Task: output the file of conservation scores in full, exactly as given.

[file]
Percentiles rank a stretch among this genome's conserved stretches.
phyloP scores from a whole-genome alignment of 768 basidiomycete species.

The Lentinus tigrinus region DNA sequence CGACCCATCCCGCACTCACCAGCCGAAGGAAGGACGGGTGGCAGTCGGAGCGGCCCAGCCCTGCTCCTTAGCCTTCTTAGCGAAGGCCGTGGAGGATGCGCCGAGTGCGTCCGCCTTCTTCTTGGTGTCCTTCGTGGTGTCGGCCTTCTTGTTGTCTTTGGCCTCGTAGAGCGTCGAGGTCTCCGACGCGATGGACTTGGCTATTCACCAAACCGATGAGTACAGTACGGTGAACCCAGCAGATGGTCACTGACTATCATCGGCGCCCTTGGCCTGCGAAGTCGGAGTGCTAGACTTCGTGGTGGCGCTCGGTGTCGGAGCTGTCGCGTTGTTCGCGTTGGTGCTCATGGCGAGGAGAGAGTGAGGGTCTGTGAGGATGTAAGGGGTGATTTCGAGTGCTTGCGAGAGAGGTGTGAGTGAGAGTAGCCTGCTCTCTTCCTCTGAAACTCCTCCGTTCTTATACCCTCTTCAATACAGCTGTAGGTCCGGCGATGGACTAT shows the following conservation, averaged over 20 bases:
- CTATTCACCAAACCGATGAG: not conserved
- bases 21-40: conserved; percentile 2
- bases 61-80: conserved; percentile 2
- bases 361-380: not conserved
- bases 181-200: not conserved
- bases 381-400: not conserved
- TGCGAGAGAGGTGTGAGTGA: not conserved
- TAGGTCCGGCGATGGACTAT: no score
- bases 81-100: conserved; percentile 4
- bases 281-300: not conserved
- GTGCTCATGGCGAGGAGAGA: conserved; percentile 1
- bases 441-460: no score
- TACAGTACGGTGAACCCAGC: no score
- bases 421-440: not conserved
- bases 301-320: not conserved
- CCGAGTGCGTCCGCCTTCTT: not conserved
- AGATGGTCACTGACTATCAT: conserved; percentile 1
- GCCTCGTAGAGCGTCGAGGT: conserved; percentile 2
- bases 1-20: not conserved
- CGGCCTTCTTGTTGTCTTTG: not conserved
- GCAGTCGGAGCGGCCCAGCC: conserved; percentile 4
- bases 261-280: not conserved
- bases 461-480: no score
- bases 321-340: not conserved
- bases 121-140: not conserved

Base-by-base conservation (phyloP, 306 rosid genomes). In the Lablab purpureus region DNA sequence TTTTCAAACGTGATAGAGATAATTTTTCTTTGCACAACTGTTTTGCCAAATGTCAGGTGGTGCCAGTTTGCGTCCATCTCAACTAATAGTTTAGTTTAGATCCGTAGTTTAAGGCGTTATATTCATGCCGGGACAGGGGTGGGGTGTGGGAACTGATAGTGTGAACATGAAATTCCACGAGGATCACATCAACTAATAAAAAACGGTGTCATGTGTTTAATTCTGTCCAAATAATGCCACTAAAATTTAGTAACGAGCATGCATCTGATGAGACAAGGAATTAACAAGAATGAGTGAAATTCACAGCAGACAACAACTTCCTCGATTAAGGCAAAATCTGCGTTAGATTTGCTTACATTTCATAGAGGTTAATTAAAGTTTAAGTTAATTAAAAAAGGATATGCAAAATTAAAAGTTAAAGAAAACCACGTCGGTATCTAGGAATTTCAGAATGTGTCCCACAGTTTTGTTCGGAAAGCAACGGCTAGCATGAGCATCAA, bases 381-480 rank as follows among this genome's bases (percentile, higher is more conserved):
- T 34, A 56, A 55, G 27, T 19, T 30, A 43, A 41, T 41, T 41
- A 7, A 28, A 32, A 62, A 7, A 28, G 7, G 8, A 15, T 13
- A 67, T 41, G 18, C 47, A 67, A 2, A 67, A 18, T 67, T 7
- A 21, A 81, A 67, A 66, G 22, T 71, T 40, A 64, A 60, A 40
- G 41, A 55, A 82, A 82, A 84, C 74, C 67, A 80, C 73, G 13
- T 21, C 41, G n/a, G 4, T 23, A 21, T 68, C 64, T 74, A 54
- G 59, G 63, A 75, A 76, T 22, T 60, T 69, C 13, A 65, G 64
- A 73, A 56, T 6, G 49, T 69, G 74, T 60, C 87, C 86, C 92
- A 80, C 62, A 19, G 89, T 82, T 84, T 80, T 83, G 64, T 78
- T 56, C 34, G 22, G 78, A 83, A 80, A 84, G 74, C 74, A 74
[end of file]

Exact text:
Percentiles rank a stretch among this genome's conserved stretches.
phyloP scores from a whole-genome alignment of 768 basidiomycete species.

The Lentinus tigrinus region DNA sequence CGACCCATCCCGCACTCACCAGCCGAAGGAAGGACGGGTGGCAGTCGGAGCGGCCCAGCCCTGCTCCTTAGCCTTCTTAGCGAAGGCCGTGGAGGATGCGCCGAGTGCGTCCGCCTTCTTCTTGGTGTCCTTCGTGGTGTCGGCCTTCTTGTTGTCTTTGGCCTCGTAGAGCGTCGAGGTCTCCGACGCGATGGACTTGGCTATTCACCAAACCGATGAGTACAGTACGGTGAACCCAGCAGATGGTCACTGACTATCATCGGCGCCCTTGGCCTGCGAAGTCGGAGTGCTAGACTTCGTGGTGGCGCTCGGTGTCGGAGCTGTCGCGTTGTTCGCGTTGGTGCTCATGGCGAGGAGAGAGTGAGGGTCTGTGAGGATGTAAGGGGTGATTTCGAGTGCTTGCGAGAGAGGTGTGAGTGAGAGTAGCCTGCTCTCTTCCTCTGAAACTCCTCCGTTCTTATACCCTCTTCAATACAGCTGTAGGTCCGGCGATGGACTAT shows the following conservation, averaged over 20 bases:
- CTATTCACCAAACCGATGAG: not conserved
- bases 21-40: conserved; percentile 2
- bases 61-80: conserved; percentile 2
- bases 361-380: not conserved
- bases 181-200: not conserved
- bases 381-400: not conserved
- TGCGAGAGAGGTGTGAGTGA: not conserved
- TAGGTCCGGCGATGGACTAT: no score
- bases 81-100: conserved; percentile 4
- bases 281-300: not conserved
- GTGCTCATGGCGAGGAGAGA: conserved; percentile 1
- bases 441-460: no score
- TACAGTACGGTGAACCCAGC: no score
- bases 421-440: not conserved
- bases 301-320: not conserved
- CCGAGTGCGTCCGCCTTCTT: not conserved
- AGATGGTCACTGACTATCAT: conserved; percentile 1
- GCCTCGTAGAGCGTCGAGGT: conserved; percentile 2
- bases 1-20: not conserved
- CGGCCTTCTTGTTGTCTTTG: not conserved
- GCAGTCGGAGCGGCCCAGCC: conserved; percentile 4
- bases 261-280: not conserved
- bases 461-480: no score
- bases 321-340: not conserved
- bases 121-140: not conserved

Base-by-base conservation (phyloP, 306 rosid genomes). In the Lablab purpureus region DNA sequence TTTTCAAACGTGATAGAGATAATTTTTCTTTGCACAACTGTTTTGCCAAATGTCAGGTGGTGCCAGTTTGCGTCCATCTCAACTAATAGTTTAGTTTAGATCCGTAGTTTAAGGCGTTATATTCATGCCGGGACAGGGGTGGGGTGTGGGAACTGATAGTGTGAACATGAAATTCCACGAGGATCACATCAACTAATAAAAAACGGTGTCATGTGTTTAATTCTGTCCAAATAATGCCACTAAAATTTAGTAACGAGCATGCATCTGATGAGACAAGGAATTAACAAGAATGAGTGAAATTCACAGCAGACAACAACTTCCTCGATTAAGGCAAAATCTGCGTTAGATTTGCTTACATTTCATAGAGGTTAATTAAAGTTTAAGTTAATTAAAAAAGGATATGCAAAATTAAAAGTTAAAGAAAACCACGTCGGTATCTAGGAATTTCAGAATGTGTCCCACAGTTTTGTTCGGAAAGCAACGGCTAGCATGAGCATCAA, bases 381-480 rank as follows among this genome's bases (percentile, higher is more conserved):
- T 34, A 56, A 55, G 27, T 19, T 30, A 43, A 41, T 41, T 41
- A 7, A 28, A 32, A 62, A 7, A 28, G 7, G 8, A 15, T 13
- A 67, T 41, G 18, C 47, A 67, A 2, A 67, A 18, T 67, T 7
- A 21, A 81, A 67, A 66, G 22, T 71, T 40, A 64, A 60, A 40
- G 41, A 55, A 82, A 82, A 84, C 74, C 67, A 80, C 73, G 13
- T 21, C 41, G n/a, G 4, T 23, A 21, T 68, C 64, T 74, A 54
- G 59, G 63, A 75, A 76, T 22, T 60, T 69, C 13, A 65, G 64
- A 73, A 56, T 6, G 49, T 69, G 74, T 60, C 87, C 86, C 92
- A 80, C 62, A 19, G 89, T 82, T 84, T 80, T 83, G 64, T 78
- T 56, C 34, G 22, G 78, A 83, A 80, A 84, G 74, C 74, A 74